Direct versus indirect effects of wave exposure as a structuring force on temperate cryptobenthic fish assemblages
- 220 Downloads
The structure of cryptic reef fish assemblages was assessed on sheltered and exposed aspects of coastal breakwaters at two locations in the northwestern Adriatic Sea. There were distinct differences between the two levels of exposure, which were consistent between locations. Habitat characteristics, measured on scales of tens of centimetres, explained 50% of the variability in assemblage structure between exposures, whereas ‘exposure’ alone (implying direct effects of wave energy on the fish) explained <5% of the variation. The most important explanatory variables were the presence of macroalgae, sandy habitat and oyster shell, the last of which increased the degree of small-scale complexity and provided nesting sites for blennies. We found little evidence to suggest that wave action had large direct effects on the fish assemblages, although this may be in part due to the relatively small degree of difference between ‘exposed’ and ‘sheltered’ samples under the calm conditions of a sea with a relatively short fetch. These results suggest that wave action acts mainly indirectly as a structuring force on cryptic reef fish communities, by altering the composition and/or the relative density of epibiota that influence the distribution of fish. Thus, relative wave energy may provide a useful means of predicting fish assemblage structure only at large spatial scales. Microhabitat, composed of a combination of physical complexity and biological elements, always explained the greater part of variability at small (<1 m) spatial scales.
KeywordsBreakwater Fish Assemblage Reef Fish Oyster Shell Wave Exposure
Thanks to C. Borsini and R. Ribeiro for field assistance, and to A. Sundelöf and L. Airoldi for allowing us to use their clod card data. We are grateful to M.J. Anderson, as ever, for statistical advice and a thorough reading of the manuscript, and M. Abbiati, F. Colosio, L. Airoldi, S.P. Griffiths, N. Tolimieri, Y. Triossi and the two anonymous referees for discussion and further comments on the manuscript. Further inspiration was provided by F. Cannavaro, M. Materazzi and M.P. Smile. T.J.W. was supported by grants from ENI/AGIP Italia to M. Abbiati. S.S. was supported by a grant from the Italian Ministry of Environment and Territory (Artificial Marine Structures: Multifunctional Tools for Research and Environmental Management in the Mediterranean and Red Sea), and T.J.W. by grants from ENI/AGIP Italia to M. Abbiati.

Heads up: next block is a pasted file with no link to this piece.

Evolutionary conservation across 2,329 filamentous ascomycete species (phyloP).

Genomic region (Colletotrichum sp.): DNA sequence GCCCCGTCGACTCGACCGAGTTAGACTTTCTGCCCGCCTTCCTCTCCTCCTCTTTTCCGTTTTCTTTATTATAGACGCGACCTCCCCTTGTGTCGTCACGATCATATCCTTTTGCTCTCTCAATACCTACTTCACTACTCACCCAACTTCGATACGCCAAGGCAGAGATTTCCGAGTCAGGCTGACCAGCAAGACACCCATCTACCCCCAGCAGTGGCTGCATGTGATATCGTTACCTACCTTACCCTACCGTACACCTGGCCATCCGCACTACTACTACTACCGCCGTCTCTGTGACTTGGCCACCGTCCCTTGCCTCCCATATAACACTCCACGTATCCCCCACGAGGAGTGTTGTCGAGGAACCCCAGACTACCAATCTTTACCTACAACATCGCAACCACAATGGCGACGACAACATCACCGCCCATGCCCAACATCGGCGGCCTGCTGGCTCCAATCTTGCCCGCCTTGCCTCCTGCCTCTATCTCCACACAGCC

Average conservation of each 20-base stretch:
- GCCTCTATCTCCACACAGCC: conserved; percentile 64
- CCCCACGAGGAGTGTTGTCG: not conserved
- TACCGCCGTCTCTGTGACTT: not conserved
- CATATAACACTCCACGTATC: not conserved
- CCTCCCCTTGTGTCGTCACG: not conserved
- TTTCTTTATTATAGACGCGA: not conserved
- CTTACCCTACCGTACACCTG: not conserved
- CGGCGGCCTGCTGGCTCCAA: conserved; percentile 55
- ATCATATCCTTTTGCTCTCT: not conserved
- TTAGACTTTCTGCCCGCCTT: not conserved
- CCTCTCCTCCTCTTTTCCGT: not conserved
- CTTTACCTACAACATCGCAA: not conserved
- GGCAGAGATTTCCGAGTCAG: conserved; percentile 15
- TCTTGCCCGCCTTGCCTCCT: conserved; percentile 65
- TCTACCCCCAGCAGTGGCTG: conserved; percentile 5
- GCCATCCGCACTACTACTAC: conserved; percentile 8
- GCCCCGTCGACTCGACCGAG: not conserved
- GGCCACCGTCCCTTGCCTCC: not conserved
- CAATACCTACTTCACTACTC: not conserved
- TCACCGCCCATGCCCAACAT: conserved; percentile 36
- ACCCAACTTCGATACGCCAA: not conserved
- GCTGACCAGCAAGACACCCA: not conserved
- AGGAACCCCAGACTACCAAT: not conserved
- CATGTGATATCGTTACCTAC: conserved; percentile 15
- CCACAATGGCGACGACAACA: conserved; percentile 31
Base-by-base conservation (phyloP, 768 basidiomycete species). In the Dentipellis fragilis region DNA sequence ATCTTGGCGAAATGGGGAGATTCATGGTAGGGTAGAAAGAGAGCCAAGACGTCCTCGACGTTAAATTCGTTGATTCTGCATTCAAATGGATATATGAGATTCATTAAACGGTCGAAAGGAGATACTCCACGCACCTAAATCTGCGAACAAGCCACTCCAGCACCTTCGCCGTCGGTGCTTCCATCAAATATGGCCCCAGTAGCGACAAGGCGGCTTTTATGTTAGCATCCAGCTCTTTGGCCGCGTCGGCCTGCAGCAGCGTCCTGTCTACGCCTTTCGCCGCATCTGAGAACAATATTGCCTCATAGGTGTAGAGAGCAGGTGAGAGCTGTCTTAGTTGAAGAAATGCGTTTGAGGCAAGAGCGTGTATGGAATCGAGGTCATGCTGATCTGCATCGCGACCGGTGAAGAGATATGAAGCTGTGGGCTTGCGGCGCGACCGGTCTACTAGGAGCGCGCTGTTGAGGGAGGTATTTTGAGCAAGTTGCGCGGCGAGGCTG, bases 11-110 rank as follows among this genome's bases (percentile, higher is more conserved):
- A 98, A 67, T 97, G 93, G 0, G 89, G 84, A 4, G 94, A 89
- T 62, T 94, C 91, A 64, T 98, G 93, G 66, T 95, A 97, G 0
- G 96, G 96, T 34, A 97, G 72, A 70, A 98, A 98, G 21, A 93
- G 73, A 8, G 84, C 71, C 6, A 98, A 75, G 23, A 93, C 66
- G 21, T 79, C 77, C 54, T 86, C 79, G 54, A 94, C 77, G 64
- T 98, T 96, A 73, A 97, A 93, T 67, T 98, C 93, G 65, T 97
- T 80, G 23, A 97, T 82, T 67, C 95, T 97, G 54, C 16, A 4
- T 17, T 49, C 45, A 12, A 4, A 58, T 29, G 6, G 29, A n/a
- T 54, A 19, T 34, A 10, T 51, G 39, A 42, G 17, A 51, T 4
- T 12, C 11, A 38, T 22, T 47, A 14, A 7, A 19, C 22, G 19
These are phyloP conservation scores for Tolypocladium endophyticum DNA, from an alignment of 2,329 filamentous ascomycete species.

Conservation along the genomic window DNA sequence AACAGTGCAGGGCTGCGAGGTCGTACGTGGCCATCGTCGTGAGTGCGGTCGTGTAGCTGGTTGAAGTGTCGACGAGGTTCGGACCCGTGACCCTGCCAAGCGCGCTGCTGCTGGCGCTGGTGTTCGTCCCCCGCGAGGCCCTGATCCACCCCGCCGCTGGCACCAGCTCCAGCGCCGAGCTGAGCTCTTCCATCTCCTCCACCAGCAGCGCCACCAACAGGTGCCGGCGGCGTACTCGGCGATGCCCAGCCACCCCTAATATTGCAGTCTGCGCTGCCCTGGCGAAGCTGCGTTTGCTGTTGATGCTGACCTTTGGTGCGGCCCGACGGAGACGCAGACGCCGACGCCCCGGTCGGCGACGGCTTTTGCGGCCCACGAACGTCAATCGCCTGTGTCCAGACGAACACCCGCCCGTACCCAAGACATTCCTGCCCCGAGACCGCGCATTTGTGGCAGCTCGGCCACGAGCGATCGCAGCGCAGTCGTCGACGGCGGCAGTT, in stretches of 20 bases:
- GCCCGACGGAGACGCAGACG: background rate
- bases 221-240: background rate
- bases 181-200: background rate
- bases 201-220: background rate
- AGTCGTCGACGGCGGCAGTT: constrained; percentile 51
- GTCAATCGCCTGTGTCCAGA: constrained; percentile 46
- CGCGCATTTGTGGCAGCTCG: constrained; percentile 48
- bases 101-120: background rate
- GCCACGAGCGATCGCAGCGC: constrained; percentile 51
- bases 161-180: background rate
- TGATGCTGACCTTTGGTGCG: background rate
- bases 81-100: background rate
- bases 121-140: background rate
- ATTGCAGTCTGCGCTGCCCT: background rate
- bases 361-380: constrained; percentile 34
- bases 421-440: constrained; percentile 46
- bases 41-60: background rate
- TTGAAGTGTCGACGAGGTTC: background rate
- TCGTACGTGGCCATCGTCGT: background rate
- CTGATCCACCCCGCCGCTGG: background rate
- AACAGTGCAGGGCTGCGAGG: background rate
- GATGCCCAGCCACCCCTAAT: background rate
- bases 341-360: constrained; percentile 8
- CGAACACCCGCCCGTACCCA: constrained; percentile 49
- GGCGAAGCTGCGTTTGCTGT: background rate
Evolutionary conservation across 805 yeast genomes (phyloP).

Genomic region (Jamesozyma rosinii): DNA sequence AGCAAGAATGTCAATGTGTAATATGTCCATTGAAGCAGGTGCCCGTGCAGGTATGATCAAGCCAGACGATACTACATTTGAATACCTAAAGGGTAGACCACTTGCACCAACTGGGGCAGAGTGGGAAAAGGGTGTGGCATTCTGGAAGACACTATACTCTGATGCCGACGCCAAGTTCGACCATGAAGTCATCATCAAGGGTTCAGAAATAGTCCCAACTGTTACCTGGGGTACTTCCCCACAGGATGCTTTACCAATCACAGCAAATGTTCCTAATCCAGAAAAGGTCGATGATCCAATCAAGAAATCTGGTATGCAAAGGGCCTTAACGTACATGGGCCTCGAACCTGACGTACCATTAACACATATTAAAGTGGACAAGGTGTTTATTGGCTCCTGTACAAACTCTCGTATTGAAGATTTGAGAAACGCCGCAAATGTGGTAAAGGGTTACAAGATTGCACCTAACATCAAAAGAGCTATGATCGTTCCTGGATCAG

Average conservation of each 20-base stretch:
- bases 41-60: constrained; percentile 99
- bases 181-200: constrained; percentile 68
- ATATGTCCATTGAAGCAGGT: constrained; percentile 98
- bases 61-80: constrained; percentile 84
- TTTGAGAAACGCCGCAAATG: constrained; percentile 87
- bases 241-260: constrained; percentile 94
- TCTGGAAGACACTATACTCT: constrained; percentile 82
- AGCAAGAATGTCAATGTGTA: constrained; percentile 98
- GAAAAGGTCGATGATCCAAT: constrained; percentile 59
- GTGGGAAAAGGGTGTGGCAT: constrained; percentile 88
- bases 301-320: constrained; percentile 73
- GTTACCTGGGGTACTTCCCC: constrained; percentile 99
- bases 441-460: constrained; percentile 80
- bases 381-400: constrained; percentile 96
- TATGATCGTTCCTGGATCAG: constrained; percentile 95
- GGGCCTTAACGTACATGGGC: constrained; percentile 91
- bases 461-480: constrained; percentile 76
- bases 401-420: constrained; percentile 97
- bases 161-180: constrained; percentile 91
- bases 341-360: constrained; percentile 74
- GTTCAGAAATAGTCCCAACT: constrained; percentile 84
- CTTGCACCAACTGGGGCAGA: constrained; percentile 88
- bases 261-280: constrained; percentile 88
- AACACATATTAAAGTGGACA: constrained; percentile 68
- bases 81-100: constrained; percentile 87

- Abel EF (1960) Liason facultative d’un poisson (Gobius bucchichi Steindachner) et d’une anémone (Anemonia sulcata Penn) en Méditerranée. Vie Milieu 11:517–531Google Scholar
- Airoldi L (2003) The effects of sedimentation on rocky coast assemblages. Oceanogr Mar Biol Ann Rev 41:161–263Google Scholar
- Anderson MJ (2001) A new method for non-parametric multivariate analysis of variance. Aust Ecol 26:32–46Google Scholar
- Bruno JF, Bertness MD (2001) Habitat modification and facilitation in benthic marine communities. In: Bertness MD, Gaines SD, Hay ME (eds) Marine community ecology. Sinauer Associates, Sunderland, pp 201–218Google Scholar
- Gibson RN (1982) Recent studies on the biology of intertidal fishes. Oceanogr Mar Biol Annu Rev 20:363–414Google Scholar
- Lipej L, Richter M (1999) Blennioids (Blennioidea) of the Slovenian coastal waters. Ann Ser Hist Nat 9:15–24Google Scholar
- Montanari G, Rinaldi A, Pinardi N, Simoncelli S, Giacomelli L (2006) The currents of Emilia-Romagna coastal strip during the period 1995–2002. ARPA Agenzia Regionale Prevenzione e Ambiente dell’Emilia-Romagna, BolognaGoogle Scholar
- Munday PL, Jones GP (1998) The ecological implications of small body size among coral-reef fishes. Oceanogr Mar Biol Ann Rev 36:373–411Google Scholar
- Wilson SK, Bellwood DR, Choat JH, Furnas MJ (2003) Detritus in the epilithic algal matrix and its use by coral reef fishes. Oceanogr Mar Biol Ann Rev 41:279–309Google Scholar